In other words, it’s quite impressive.
The question lingering in my head is:
Is the Vespa’s popularity in modern culture due to its own attractiveness or merely due to good product placement by the marketing crowd at Piaggio & C. s.p.a.?
Take for instance the Blanchardstown Shopping Centre. Not that there’s anything special with it. It’s just a place that I go to do my shopping on a regular basis.
As one enters the Red Mall and then make their way into Marks & Spencer’s ladies department, you’re faced with a picture of an 8 foot lady posing beside a pink Vespa LX (I think). Head into the men’s section in Debenhams and there’s Vespa galore in terms of Ben Sherman’s display.
Then, you might wander back to JD Sports to get some sports gear. There, you’d be hit by a barrage of Adidas gear and unsurprisingly, amongst the countless repro pieces they’d be the Adidas-Vespa range. Everything from trainers to €500 leather jackets produced by Adidas with Vespa logos glued or stitched onto them.
Initially, I thought it was cool and I wanted to get my hands on all the Adidas-Vespa gear. Nowadays, I’m quite undecided as to whether this collaboration is a good or bad thing. I mean, is it Adidas being creative by incorporating equally iconic names and images into their own products OR has the company dropped to a new low in terms of coming out with their own ideas, contented to piggyback off other brands’ ideas? Maybe it’s a bit of both. I don’t know.
Anyway, that’s not the end of Vespa spotting in Blanchardstown, of course. There’s just too many too list but the ones mentioned above should give a good idea of the scooter’s presence.
But why is all this important to me? Why?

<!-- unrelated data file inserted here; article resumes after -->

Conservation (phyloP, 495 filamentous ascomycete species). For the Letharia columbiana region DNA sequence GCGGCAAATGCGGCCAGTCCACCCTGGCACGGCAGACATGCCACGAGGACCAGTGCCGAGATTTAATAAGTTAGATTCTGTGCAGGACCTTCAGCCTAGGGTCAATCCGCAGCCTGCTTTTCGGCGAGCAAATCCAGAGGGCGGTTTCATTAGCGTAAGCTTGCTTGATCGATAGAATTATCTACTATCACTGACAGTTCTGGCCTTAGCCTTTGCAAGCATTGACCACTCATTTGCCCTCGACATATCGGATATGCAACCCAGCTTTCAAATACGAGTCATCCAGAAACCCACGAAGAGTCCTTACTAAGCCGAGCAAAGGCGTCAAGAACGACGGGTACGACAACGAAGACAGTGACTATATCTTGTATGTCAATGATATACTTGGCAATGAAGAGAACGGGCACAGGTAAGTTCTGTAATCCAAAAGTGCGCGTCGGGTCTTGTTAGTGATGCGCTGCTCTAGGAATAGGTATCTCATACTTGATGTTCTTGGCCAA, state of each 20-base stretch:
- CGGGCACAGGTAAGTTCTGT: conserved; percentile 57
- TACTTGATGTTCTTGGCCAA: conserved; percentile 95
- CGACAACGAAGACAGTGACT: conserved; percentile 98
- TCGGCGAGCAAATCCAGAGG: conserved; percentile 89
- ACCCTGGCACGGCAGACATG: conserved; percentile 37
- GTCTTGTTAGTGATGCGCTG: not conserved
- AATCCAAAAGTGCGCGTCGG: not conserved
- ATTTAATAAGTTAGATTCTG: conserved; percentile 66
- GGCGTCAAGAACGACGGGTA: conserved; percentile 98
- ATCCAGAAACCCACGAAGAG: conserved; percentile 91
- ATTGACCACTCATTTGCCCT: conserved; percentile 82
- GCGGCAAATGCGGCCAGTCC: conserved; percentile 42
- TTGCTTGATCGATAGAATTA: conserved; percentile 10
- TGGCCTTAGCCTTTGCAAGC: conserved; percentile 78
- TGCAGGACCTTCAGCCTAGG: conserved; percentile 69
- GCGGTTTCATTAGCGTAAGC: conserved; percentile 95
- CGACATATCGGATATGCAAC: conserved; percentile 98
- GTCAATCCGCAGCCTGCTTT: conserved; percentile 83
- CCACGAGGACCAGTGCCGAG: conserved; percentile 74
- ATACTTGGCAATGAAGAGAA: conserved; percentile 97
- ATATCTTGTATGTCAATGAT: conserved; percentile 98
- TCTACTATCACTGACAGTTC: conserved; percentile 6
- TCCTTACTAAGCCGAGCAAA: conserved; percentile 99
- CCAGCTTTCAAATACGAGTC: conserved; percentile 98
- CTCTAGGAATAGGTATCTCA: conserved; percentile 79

It’s important because I need to know. Do I really like my Vespa because it really is a well designed, well engineered two-wheeled contraption or because like many today, have I succumbed to the dark, sinister ways of a masterful marketing strategy devised almost half a century ago (subliminal messages and all)?
Well,I believe the answer might lie in Pontodera itself.
Based on Piaggio’s latest available accounts, the company spent almost €31.5m in 2009 (€38.3m in 2008) on advertising and promotions. As the Piaggio group’s portfolio is made up of other marks like Aprilia, Moto Guzzi and Gilera, we can’t simply assume that the full amount can be attributed to its Vespa division.
But, for arguments sake, let’s compare this to that of say, another brand that is well-known to spend significant amounts on its image, Guinness. Approximately €500m was spent by Diageo (that’s Guinness’ parent company) on marketing its products in Europe alone. €500m-that must be close to some countries’ annual budgets!
Yes, they’re totally different products and markets, but I suppose it does put the whole thing into perspective. Both Vespa and Guinness are universally known brands. The latter having spent arguably, 15 times more than the former to maintain its status. In a nutshell, even if Piaggio did spend a lot of money on marketing the Vespa, it surely couldn’t have done it on good product placement alone.
The only conclusion is the obvious one to most scooter enthusiasts: the Vespa is well-known all over the planet because of its timeless appeal to generations of people be it in Pontodera or Pontian, Saigon or Seattle.